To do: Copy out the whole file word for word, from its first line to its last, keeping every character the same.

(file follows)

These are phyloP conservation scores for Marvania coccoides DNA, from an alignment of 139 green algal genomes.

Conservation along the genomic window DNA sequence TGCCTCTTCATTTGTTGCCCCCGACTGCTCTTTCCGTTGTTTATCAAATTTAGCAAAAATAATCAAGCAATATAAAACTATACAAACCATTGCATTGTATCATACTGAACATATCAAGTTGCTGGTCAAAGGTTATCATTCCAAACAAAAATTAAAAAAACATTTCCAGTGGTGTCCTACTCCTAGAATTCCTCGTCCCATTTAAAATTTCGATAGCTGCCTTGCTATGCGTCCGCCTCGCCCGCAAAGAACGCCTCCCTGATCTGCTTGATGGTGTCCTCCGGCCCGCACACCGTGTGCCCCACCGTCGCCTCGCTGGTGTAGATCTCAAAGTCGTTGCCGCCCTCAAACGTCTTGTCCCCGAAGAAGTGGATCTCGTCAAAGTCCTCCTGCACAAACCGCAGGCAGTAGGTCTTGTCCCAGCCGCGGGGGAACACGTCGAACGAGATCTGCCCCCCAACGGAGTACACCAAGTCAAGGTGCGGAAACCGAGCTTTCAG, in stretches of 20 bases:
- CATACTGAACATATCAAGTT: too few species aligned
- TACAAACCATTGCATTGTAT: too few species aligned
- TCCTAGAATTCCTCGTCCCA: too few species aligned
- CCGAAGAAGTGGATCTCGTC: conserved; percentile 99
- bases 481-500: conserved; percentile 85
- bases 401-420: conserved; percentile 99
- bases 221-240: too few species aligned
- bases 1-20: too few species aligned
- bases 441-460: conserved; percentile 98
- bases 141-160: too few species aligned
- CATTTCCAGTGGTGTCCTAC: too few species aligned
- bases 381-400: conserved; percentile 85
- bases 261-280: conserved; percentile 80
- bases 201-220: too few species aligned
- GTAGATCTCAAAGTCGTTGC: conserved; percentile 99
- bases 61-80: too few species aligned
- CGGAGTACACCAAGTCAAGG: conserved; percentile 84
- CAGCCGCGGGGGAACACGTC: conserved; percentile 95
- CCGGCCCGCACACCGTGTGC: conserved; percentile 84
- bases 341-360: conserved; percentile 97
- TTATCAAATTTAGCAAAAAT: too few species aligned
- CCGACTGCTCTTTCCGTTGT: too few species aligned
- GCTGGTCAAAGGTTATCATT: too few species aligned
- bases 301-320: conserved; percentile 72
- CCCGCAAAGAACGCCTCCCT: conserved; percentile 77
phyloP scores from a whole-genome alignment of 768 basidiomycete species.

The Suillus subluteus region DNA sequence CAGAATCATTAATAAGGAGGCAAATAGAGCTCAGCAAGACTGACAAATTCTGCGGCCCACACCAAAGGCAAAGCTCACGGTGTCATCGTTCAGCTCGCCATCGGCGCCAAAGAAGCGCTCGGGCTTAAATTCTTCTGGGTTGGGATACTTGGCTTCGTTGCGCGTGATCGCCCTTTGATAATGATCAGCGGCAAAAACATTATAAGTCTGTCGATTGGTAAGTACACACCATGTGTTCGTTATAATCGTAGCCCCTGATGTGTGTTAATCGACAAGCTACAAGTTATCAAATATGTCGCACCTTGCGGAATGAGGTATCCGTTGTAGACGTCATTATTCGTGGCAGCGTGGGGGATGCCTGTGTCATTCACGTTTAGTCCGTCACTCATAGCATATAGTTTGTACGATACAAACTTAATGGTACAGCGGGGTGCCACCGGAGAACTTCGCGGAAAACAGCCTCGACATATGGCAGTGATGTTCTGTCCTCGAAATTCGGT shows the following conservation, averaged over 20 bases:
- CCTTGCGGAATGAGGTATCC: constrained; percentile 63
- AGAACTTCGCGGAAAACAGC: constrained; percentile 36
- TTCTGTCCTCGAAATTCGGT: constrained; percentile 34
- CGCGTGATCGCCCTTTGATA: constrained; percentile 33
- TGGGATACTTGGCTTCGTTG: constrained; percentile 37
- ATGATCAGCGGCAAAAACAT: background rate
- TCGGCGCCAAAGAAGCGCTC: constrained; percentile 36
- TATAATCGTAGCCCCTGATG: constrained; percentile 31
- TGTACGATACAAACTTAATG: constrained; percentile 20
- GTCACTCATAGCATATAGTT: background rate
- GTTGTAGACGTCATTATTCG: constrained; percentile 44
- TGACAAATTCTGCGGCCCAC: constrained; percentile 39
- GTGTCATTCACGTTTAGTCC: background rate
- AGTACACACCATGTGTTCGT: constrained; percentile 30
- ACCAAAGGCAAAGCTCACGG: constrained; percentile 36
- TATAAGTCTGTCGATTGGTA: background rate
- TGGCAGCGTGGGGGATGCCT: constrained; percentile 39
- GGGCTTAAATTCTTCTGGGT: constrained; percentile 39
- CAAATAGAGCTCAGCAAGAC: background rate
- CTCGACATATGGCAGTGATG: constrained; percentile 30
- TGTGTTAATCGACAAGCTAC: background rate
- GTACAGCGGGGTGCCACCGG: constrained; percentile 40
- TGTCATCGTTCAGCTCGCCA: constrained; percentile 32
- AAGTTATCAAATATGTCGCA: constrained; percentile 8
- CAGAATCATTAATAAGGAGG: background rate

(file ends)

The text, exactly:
These are phyloP conservation scores for Marvania coccoides DNA, from an alignment of 139 green algal genomes.

Conservation along the genomic window DNA sequence TGCCTCTTCATTTGTTGCCCCCGACTGCTCTTTCCGTTGTTTATCAAATTTAGCAAAAATAATCAAGCAATATAAAACTATACAAACCATTGCATTGTATCATACTGAACATATCAAGTTGCTGGTCAAAGGTTATCATTCCAAACAAAAATTAAAAAAACATTTCCAGTGGTGTCCTACTCCTAGAATTCCTCGTCCCATTTAAAATTTCGATAGCTGCCTTGCTATGCGTCCGCCTCGCCCGCAAAGAACGCCTCCCTGATCTGCTTGATGGTGTCCTCCGGCCCGCACACCGTGTGCCCCACCGTCGCCTCGCTGGTGTAGATCTCAAAGTCGTTGCCGCCCTCAAACGTCTTGTCCCCGAAGAAGTGGATCTCGTCAAAGTCCTCCTGCACAAACCGCAGGCAGTAGGTCTTGTCCCAGCCGCGGGGGAACACGTCGAACGAGATCTGCCCCCCAACGGAGTACACCAAGTCAAGGTGCGGAAACCGAGCTTTCAG, in stretches of 20 bases:
- CATACTGAACATATCAAGTT: too few species aligned
- TACAAACCATTGCATTGTAT: too few species aligned
- TCCTAGAATTCCTCGTCCCA: too few species aligned
- CCGAAGAAGTGGATCTCGTC: conserved; percentile 99
- bases 481-500: conserved; percentile 85
- bases 401-420: conserved; percentile 99
- bases 221-240: too few species aligned
- bases 1-20: too few species aligned
- bases 441-460: conserved; percentile 98
- bases 141-160: too few species aligned
- CATTTCCAGTGGTGTCCTAC: too few species aligned
- bases 381-400: conserved; percentile 85
- bases 261-280: conserved; percentile 80
- bases 201-220: too few species aligned
- GTAGATCTCAAAGTCGTTGC: conserved; percentile 99
- bases 61-80: too few species aligned
- CGGAGTACACCAAGTCAAGG: conserved; percentile 84
- CAGCCGCGGGGGAACACGTC: conserved; percentile 95
- CCGGCCCGCACACCGTGTGC: conserved; percentile 84
- bases 341-360: conserved; percentile 97
- TTATCAAATTTAGCAAAAAT: too few species aligned
- CCGACTGCTCTTTCCGTTGT: too few species aligned
- GCTGGTCAAAGGTTATCATT: too few species aligned
- bases 301-320: conserved; percentile 72
- CCCGCAAAGAACGCCTCCCT: conserved; percentile 77
phyloP scores from a whole-genome alignment of 768 basidiomycete species.

The Suillus subluteus region DNA sequence CAGAATCATTAATAAGGAGGCAAATAGAGCTCAGCAAGACTGACAAATTCTGCGGCCCACACCAAAGGCAAAGCTCACGGTGTCATCGTTCAGCTCGCCATCGGCGCCAAAGAAGCGCTCGGGCTTAAATTCTTCTGGGTTGGGATACTTGGCTTCGTTGCGCGTGATCGCCCTTTGATAATGATCAGCGGCAAAAACATTATAAGTCTGTCGATTGGTAAGTACACACCATGTGTTCGTTATAATCGTAGCCCCTGATGTGTGTTAATCGACAAGCTACAAGTTATCAAATATGTCGCACCTTGCGGAATGAGGTATCCGTTGTAGACGTCATTATTCGTGGCAGCGTGGGGGATGCCTGTGTCATTCACGTTTAGTCCGTCACTCATAGCATATAGTTTGTACGATACAAACTTAATGGTACAGCGGGGTGCCACCGGAGAACTTCGCGGAAAACAGCCTCGACATATGGCAGTGATGTTCTGTCCTCGAAATTCGGT shows the following conservation, averaged over 20 bases:
- CCTTGCGGAATGAGGTATCC: constrained; percentile 63
- AGAACTTCGCGGAAAACAGC: constrained; percentile 36
- TTCTGTCCTCGAAATTCGGT: constrained; percentile 34
- CGCGTGATCGCCCTTTGATA: constrained; percentile 33
- TGGGATACTTGGCTTCGTTG: constrained; percentile 37
- ATGATCAGCGGCAAAAACAT: background rate
- TCGGCGCCAAAGAAGCGCTC: constrained; percentile 36
- TATAATCGTAGCCCCTGATG: constrained; percentile 31
- TGTACGATACAAACTTAATG: constrained; percentile 20
- GTCACTCATAGCATATAGTT: background rate
- GTTGTAGACGTCATTATTCG: constrained; percentile 44
- TGACAAATTCTGCGGCCCAC: constrained; percentile 39
- GTGTCATTCACGTTTAGTCC: background rate
- AGTACACACCATGTGTTCGT: constrained; percentile 30
- ACCAAAGGCAAAGCTCACGG: constrained; percentile 36
- TATAAGTCTGTCGATTGGTA: background rate
- TGGCAGCGTGGGGGATGCCT: constrained; percentile 39
- GGGCTTAAATTCTTCTGGGT: constrained; percentile 39
- CAAATAGAGCTCAGCAAGAC: background rate
- CTCGACATATGGCAGTGATG: constrained; percentile 30
- TGTGTTAATCGACAAGCTAC: background rate
- GTACAGCGGGGTGCCACCGG: constrained; percentile 40
- TGTCATCGTTCAGCTCGCCA: constrained; percentile 32
- AAGTTATCAAATATGTCGCA: constrained; percentile 8
- CAGAATCATTAATAAGGAGG: background rate